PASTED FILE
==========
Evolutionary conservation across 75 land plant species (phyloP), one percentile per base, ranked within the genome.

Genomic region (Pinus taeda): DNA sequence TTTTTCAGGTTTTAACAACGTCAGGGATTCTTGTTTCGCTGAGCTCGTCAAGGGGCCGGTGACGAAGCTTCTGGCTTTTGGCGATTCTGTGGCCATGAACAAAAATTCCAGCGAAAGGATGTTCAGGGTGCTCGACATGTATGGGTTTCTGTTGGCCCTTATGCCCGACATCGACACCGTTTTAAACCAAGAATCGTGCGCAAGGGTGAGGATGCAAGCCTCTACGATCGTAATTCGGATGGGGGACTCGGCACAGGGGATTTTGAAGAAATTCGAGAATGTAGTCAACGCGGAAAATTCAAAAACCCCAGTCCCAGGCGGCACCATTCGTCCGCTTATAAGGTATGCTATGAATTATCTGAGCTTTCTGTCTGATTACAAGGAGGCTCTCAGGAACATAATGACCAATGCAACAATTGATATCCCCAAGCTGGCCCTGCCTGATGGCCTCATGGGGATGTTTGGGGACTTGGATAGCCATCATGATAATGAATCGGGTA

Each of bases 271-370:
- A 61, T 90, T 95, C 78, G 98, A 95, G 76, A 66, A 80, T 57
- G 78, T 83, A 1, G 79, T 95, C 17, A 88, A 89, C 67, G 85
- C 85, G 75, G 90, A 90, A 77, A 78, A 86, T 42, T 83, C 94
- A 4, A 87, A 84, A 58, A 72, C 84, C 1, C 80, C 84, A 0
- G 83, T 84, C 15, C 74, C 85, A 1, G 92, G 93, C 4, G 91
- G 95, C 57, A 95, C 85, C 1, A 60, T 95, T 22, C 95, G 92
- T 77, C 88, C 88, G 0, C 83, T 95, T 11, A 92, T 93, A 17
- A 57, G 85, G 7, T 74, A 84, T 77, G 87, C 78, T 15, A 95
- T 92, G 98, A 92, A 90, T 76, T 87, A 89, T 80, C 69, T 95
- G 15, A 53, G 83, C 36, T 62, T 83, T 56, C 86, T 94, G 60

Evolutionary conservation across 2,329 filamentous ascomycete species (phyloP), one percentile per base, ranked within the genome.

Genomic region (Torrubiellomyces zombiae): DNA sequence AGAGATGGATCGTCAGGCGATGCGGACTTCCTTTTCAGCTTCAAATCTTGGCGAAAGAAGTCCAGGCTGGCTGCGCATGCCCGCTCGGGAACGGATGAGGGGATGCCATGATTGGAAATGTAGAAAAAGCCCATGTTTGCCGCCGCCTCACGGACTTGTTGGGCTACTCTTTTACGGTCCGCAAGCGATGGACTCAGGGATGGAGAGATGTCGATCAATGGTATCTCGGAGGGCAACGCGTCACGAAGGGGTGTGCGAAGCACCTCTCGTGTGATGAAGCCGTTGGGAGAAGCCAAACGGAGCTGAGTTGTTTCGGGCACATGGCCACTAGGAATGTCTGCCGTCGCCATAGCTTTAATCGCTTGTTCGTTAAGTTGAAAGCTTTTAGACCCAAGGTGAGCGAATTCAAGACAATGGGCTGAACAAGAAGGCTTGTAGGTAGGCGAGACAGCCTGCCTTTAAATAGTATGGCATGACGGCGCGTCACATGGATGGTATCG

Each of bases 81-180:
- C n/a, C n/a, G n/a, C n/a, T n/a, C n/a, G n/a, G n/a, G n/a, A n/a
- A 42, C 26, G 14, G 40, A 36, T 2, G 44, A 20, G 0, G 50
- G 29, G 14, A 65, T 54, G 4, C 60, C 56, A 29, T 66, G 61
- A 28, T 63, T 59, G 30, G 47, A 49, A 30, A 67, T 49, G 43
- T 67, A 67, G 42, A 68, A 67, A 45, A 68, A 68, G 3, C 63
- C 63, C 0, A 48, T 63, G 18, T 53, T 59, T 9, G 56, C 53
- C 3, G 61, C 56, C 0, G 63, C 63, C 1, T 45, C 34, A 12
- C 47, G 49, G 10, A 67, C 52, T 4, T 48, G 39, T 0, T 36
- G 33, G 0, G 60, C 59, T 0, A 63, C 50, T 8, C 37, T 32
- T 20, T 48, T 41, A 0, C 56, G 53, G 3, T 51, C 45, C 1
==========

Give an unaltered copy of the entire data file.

Evolutionary conservation across 75 land plant species (phyloP), one percentile per base, ranked within the genome.

Genomic region (Pinus taeda): DNA sequence TTTTTCAGGTTTTAACAACGTCAGGGATTCTTGTTTCGCTGAGCTCGTCAAGGGGCCGGTGACGAAGCTTCTGGCTTTTGGCGATTCTGTGGCCATGAACAAAAATTCCAGCGAAAGGATGTTCAGGGTGCTCGACATGTATGGGTTTCTGTTGGCCCTTATGCCCGACATCGACACCGTTTTAAACCAAGAATCGTGCGCAAGGGTGAGGATGCAAGCCTCTACGATCGTAATTCGGATGGGGGACTCGGCACAGGGGATTTTGAAGAAATTCGAGAATGTAGTCAACGCGGAAAATTCAAAAACCCCAGTCCCAGGCGGCACCATTCGTCCGCTTATAAGGTATGCTATGAATTATCTGAGCTTTCTGTCTGATTACAAGGAGGCTCTCAGGAACATAATGACCAATGCAACAATTGATATCCCCAAGCTGGCCCTGCCTGATGGCCTCATGGGGATGTTTGGGGACTTGGATAGCCATCATGATAATGAATCGGGTA

Each of bases 271-370:
- A 61, T 90, T 95, C 78, G 98, A 95, G 76, A 66, A 80, T 57
- G 78, T 83, A 1, G 79, T 95, C 17, A 88, A 89, C 67, G 85
- C 85, G 75, G 90, A 90, A 77, A 78, A 86, T 42, T 83, C 94
- A 4, A 87, A 84, A 58, A 72, C 84, C 1, C 80, C 84, A 0
- G 83, T 84, C 15, C 74, C 85, A 1, G 92, G 93, C 4, G 91
- G 95, C 57, A 95, C 85, C 1, A 60, T 95, T 22, C 95, G 92
- T 77, C 88, C 88, G 0, C 83, T 95, T 11, A 92, T 93, A 17
- A 57, G 85, G 7, T 74, A 84, T 77, G 87, C 78, T 15, A 95
- T 92, G 98, A 92, A 90, T 76, T 87, A 89, T 80, C 69, T 95
- G 15, A 53, G 83, C 36, T 62, T 83, T 56, C 86, T 94, G 60

Evolutionary conservation across 2,329 filamentous ascomycete species (phyloP), one percentile per base, ranked within the genome.

Genomic region (Torrubiellomyces zombiae): DNA sequence AGAGATGGATCGTCAGGCGATGCGGACTTCCTTTTCAGCTTCAAATCTTGGCGAAAGAAGTCCAGGCTGGCTGCGCATGCCCGCTCGGGAACGGATGAGGGGATGCCATGATTGGAAATGTAGAAAAAGCCCATGTTTGCCGCCGCCTCACGGACTTGTTGGGCTACTCTTTTACGGTCCGCAAGCGATGGACTCAGGGATGGAGAGATGTCGATCAATGGTATCTCGGAGGGCAACGCGTCACGAAGGGGTGTGCGAAGCACCTCTCGTGTGATGAAGCCGTTGGGAGAAGCCAAACGGAGCTGAGTTGTTTCGGGCACATGGCCACTAGGAATGTCTGCCGTCGCCATAGCTTTAATCGCTTGTTCGTTAAGTTGAAAGCTTTTAGACCCAAGGTGAGCGAATTCAAGACAATGGGCTGAACAAGAAGGCTTGTAGGTAGGCGAGACAGCCTGCCTTTAAATAGTATGGCATGACGGCGCGTCACATGGATGGTATCG

Each of bases 81-180:
- C n/a, C n/a, G n/a, C n/a, T n/a, C n/a, G n/a, G n/a, G n/a, A n/a
- A 42, C 26, G 14, G 40, A 36, T 2, G 44, A 20, G 0, G 50
- G 29, G 14, A 65, T 54, G 4, C 60, C 56, A 29, T 66, G 61
- A 28, T 63, T 59, G 30, G 47, A 49, A 30, A 67, T 49, G 43
- T 67, A 67, G 42, A 68, A 67, A 45, A 68, A 68, G 3, C 63
- C 63, C 0, A 48, T 63, G 18, T 53, T 59, T 9, G 56, C 53
- C 3, G 61, C 56, C 0, G 63, C 63, C 1, T 45, C 34, A 12
- C 47, G 49, G 10, A 67, C 52, T 4, T 48, G 39, T 0, T 36
- G 33, G 0, G 60, C 59, T 0, A 63, C 50, T 8, C 37, T 32
- T 20, T 48, T 41, A 0, C 56, G 53, G 3, T 51, C 45, C 1